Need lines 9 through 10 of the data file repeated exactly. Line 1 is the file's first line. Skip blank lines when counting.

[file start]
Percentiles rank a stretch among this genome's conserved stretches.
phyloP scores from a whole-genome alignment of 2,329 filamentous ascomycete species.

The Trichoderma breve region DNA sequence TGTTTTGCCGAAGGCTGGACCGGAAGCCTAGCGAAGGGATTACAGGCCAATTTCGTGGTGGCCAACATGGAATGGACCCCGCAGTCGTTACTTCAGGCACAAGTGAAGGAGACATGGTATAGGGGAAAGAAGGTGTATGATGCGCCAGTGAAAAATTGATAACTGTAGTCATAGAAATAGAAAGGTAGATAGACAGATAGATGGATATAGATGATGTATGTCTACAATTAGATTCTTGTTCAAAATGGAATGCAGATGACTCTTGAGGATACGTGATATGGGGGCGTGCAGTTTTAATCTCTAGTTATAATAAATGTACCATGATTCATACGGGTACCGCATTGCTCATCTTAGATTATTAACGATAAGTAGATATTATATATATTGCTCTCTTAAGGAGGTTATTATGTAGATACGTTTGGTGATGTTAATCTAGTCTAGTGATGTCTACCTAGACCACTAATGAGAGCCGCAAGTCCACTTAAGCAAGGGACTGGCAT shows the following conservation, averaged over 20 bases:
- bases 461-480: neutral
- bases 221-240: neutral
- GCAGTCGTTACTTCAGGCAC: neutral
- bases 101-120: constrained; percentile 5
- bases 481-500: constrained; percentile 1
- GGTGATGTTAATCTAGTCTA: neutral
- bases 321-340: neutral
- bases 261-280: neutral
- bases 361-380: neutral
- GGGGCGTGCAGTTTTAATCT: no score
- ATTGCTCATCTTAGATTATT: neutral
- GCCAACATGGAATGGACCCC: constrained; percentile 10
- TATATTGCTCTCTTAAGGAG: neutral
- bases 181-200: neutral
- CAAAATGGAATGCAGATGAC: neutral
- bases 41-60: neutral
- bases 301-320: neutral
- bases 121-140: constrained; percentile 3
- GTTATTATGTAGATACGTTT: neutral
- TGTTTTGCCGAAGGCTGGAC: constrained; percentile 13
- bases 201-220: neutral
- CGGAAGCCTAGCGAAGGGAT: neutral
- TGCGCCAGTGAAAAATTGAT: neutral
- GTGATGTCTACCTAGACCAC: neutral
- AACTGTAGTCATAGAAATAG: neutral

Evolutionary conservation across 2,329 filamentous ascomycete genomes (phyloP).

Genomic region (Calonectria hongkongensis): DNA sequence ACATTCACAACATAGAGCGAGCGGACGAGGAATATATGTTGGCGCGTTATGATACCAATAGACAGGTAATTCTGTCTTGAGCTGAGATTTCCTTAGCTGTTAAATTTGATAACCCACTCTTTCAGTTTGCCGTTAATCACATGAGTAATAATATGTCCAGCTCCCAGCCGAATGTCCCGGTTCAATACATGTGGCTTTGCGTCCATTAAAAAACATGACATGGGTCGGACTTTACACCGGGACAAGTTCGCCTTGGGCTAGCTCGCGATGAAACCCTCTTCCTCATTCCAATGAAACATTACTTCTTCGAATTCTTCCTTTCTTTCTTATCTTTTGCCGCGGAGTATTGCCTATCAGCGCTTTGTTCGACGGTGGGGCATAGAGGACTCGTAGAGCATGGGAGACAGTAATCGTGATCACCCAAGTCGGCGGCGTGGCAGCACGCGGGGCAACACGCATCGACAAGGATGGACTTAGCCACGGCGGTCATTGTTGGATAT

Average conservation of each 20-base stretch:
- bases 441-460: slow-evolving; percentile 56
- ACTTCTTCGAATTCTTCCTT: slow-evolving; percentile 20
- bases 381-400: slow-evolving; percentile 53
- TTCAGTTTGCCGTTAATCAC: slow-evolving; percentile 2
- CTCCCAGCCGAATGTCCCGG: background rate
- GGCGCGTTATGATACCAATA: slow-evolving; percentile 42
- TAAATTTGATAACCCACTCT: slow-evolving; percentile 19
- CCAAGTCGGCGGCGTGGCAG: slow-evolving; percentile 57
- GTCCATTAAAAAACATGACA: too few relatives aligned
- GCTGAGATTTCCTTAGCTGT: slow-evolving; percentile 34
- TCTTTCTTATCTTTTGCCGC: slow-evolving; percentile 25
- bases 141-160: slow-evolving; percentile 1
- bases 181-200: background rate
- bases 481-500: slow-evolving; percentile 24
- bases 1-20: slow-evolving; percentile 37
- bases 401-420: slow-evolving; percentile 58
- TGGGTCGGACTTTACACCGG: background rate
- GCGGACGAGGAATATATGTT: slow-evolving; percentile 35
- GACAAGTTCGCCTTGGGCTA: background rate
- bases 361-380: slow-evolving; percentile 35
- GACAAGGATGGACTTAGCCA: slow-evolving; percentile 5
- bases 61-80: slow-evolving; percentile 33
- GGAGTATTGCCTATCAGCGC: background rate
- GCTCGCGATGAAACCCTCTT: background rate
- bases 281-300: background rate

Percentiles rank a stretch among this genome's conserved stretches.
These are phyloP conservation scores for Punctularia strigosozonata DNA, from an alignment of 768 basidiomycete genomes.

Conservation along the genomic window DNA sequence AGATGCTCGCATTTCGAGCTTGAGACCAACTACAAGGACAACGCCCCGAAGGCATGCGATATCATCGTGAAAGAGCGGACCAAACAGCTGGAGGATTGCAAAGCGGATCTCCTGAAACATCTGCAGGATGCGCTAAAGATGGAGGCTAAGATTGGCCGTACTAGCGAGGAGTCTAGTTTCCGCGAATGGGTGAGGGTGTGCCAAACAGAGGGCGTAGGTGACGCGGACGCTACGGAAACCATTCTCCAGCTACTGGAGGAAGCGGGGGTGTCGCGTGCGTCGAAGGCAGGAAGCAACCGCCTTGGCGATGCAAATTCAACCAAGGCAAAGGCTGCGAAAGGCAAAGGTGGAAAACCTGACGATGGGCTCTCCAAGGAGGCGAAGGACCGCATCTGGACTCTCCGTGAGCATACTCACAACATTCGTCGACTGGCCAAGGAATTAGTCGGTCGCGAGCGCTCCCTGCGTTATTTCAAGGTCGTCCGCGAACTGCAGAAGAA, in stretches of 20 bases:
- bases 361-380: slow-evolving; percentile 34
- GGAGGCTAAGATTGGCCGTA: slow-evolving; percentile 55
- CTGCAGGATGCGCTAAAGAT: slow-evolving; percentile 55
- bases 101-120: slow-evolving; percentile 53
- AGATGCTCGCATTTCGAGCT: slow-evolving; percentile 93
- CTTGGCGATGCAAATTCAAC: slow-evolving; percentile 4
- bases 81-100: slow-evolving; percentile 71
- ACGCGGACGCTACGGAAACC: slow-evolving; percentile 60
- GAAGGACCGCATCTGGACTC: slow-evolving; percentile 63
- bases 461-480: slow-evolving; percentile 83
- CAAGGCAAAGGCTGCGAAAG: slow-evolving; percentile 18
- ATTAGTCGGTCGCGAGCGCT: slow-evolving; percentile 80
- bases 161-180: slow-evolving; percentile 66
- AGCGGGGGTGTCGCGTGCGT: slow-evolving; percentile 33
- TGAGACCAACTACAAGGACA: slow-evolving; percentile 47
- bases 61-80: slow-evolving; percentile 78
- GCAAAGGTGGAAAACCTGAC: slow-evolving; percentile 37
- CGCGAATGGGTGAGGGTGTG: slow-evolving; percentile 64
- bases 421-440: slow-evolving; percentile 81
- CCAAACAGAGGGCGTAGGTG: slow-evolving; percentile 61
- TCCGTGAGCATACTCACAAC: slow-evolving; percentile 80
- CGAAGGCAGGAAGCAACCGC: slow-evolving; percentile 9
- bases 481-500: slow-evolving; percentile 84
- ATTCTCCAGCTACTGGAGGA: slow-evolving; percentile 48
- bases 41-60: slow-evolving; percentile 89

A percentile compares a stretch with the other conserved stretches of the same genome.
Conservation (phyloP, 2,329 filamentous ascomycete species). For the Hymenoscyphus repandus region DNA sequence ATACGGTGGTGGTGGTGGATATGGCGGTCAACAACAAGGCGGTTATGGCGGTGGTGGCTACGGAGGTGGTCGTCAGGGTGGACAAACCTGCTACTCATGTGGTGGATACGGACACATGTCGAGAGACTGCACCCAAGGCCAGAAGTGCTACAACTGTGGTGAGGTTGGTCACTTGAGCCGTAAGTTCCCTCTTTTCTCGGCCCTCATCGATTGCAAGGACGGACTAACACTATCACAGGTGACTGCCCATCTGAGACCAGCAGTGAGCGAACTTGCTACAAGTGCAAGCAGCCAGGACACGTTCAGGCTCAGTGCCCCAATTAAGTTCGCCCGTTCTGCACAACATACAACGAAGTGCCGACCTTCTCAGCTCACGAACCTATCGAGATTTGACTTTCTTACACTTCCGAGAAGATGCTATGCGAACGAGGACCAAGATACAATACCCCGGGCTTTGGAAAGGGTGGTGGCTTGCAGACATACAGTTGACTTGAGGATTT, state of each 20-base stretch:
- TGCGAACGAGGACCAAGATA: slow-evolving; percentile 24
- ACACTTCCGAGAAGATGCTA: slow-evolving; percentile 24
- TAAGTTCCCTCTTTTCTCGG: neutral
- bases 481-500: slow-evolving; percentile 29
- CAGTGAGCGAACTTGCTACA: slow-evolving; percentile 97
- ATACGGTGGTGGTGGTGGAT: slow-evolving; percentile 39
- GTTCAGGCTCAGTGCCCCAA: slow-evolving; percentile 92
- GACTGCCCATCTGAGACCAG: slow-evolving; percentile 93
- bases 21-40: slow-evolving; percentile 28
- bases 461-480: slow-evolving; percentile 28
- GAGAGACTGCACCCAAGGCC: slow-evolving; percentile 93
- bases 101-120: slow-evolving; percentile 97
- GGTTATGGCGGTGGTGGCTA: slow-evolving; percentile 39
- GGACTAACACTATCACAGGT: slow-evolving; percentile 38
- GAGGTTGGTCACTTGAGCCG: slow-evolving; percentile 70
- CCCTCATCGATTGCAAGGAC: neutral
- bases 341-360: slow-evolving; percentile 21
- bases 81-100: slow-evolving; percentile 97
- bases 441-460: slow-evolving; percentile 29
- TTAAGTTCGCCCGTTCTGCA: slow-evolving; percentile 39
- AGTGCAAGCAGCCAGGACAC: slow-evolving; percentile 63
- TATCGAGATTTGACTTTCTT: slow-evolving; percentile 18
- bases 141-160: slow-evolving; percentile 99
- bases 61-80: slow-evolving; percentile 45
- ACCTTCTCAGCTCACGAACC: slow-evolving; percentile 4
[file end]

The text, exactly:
- GGTGATGTTAATCTAGTCTA: neutral
- bases 321-340: neutral